6. Focus on what you’re eating. Good nutrition doesn’t have to be fancy. A scrambled egg is quick and easy. Cheese on whole-wheat crackers is a good snack, so are bananas, apples, nuts, yogurt, dried fruit, natural peanut butter, edamame or a glass of milk. Eating well will lower your stress level and help you heal faster.
7. Sleep as much as possible. Sleep deprivation is actually a form of torture! Prioritize sleeping during the day when your baby sleeps since you know your night-time sleep will be interrupted. The more you rest now the faster you will heal from birth. During the day, lie down even when you cannot sleep. Remember women in traditional cultures have a lying in period where all they do is rest in bed and feed their babies. Try to learn to nurse the baby lying down so you don’t have to sit up for every feed. To nurse lying down, put several pillows behind your back so you can comfortably lie on your side, place your baby on her side so you are belly to belly and her mouth is as high as your nipple. Move your bottom arm out of the way and cradle her head with your top arm. If it seems your baby needs to be higher place a folded receiving blanket under her head.
8. Try to exercise a bit. Once your body has healed from birth, walking with your baby will release endorphins that make you feel better. Even just standing for a few minutes on one foot will reduce your stress as your body focuses on keeping your balance.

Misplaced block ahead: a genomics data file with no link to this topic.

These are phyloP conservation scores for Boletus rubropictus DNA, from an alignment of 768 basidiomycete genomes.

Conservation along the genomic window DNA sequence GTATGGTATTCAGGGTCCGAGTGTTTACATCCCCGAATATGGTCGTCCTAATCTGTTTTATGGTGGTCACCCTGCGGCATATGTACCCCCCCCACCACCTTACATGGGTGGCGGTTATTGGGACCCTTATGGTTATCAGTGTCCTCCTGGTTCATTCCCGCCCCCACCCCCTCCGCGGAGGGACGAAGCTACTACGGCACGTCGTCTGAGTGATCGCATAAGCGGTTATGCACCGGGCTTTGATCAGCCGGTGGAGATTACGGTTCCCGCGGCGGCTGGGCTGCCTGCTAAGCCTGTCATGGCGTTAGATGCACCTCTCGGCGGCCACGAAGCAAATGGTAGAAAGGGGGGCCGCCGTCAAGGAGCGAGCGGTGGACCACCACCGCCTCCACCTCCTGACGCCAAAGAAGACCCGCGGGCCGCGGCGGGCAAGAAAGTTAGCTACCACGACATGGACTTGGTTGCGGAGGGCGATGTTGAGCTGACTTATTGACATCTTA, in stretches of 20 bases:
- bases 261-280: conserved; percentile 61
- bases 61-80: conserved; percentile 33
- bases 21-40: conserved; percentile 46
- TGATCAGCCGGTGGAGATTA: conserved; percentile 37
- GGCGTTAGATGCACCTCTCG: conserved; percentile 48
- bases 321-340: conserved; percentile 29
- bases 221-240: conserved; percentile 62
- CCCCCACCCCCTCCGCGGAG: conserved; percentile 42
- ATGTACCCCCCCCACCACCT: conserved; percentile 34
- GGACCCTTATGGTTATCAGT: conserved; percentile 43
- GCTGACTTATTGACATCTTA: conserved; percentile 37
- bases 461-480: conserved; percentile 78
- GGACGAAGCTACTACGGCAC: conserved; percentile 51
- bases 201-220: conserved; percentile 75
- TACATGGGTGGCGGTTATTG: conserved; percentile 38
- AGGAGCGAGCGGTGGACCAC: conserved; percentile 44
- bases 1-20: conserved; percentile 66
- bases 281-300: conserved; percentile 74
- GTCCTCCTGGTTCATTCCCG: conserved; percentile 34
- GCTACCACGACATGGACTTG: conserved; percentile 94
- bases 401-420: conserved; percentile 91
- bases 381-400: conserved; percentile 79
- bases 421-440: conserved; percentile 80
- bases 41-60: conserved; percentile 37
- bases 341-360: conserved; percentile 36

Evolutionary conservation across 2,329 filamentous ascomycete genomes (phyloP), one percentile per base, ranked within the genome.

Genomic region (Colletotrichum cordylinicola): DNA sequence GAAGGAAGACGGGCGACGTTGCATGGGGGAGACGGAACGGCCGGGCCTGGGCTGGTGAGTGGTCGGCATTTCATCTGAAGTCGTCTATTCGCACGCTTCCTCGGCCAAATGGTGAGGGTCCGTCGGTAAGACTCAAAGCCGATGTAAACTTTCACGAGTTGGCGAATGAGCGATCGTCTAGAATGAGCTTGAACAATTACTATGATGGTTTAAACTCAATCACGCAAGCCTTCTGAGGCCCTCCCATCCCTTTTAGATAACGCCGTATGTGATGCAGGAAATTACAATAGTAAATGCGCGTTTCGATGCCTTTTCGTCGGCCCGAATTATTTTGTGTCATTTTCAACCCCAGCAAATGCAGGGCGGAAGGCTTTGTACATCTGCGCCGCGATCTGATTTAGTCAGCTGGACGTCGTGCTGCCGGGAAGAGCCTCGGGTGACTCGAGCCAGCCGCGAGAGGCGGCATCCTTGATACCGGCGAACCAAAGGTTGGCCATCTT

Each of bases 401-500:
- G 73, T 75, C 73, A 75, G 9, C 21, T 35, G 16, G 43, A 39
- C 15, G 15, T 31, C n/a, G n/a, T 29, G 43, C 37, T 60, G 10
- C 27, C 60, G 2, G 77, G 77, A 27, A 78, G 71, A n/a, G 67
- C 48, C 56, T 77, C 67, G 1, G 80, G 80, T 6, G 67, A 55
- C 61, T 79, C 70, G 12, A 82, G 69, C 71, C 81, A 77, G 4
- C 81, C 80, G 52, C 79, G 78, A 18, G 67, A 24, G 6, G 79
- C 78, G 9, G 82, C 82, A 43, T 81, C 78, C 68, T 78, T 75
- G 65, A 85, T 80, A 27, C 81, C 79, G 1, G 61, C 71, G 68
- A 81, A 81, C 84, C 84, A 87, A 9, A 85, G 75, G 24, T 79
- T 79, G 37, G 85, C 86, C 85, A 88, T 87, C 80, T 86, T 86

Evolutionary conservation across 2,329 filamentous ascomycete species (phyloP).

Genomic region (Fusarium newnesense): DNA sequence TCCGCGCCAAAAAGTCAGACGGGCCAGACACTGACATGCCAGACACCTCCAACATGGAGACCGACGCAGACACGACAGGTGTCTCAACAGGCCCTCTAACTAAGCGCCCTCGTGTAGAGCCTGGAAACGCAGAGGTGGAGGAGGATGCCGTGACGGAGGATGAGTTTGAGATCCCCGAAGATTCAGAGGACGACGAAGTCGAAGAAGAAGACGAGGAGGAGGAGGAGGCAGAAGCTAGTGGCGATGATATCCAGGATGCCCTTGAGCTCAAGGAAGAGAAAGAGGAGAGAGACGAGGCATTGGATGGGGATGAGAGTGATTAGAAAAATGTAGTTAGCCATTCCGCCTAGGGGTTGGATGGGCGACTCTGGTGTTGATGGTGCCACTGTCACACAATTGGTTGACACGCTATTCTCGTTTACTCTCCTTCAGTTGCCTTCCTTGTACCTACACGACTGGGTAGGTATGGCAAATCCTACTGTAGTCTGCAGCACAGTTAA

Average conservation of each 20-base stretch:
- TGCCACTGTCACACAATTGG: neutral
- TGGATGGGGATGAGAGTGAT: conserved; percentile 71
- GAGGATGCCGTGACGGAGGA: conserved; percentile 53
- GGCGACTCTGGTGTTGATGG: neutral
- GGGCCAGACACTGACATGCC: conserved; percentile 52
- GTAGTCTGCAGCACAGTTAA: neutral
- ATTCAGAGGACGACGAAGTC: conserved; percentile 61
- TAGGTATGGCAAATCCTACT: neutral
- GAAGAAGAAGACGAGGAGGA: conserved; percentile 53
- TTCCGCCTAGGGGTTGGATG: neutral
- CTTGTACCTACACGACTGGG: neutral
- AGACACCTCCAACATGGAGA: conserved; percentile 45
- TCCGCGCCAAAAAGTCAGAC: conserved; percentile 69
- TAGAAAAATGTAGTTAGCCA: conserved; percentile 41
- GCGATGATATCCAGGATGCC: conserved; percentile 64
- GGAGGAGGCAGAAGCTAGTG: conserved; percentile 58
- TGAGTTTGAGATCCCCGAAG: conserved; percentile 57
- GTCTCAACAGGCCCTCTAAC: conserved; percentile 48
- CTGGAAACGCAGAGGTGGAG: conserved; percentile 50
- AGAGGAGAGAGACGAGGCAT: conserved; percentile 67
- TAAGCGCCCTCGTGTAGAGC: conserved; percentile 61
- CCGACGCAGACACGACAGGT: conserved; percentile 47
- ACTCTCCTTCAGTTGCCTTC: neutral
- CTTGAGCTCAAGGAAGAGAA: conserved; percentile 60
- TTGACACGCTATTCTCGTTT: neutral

9. Lower your standards. Your home will now look like you share it with a new baby. It’s ok if it’s not quite as neat as it was before. It may take a while for those thank you notes or birth announcements to get out. Taking care of a baby is a full time job.
10. Think about what is helpful for you. For some new mothers the whole day seems better if they can greet it dressed and showered; they prioritize showering before their partners leave the house or they have a visitor watch the baby so they can grab a shower. Others would rather sleep as much as possible and find that staying in their pajamas causes visitors to shorten their stay. Arrange for someone to watch the baby so that you can take a warm bath or a walk by yourself. Try to keep in mind that the intensity of caring for a newborn is temporary. Someday you may look back on this time with nostalgia. Even though your nights may seem long now, babies grow quickly so takes lot of pictures and record your baby’s milestones. Most importantly take moments to enjoy his or her babyhood and be fully in the moment.
Julie Brill, CCCE, CLD has been teaching childbirth classes for twenty years and training birth professionals throughout New England as a member of the CAPPA Faculty for ten. For more information about attending a childbirth educator or labor doula training please visit www.WellPregnancy.com. Phone Prepare for Surgery, Heal Faster and Skype childbirth educator classes and consults also available. For perinatal updates and other info follow Wellpregnancy on Facebook at www.facebook.com/wellpregnancy.
Julie Brill, CCCE, CLD, IBCLC
Julie (at) WellPregnancy.com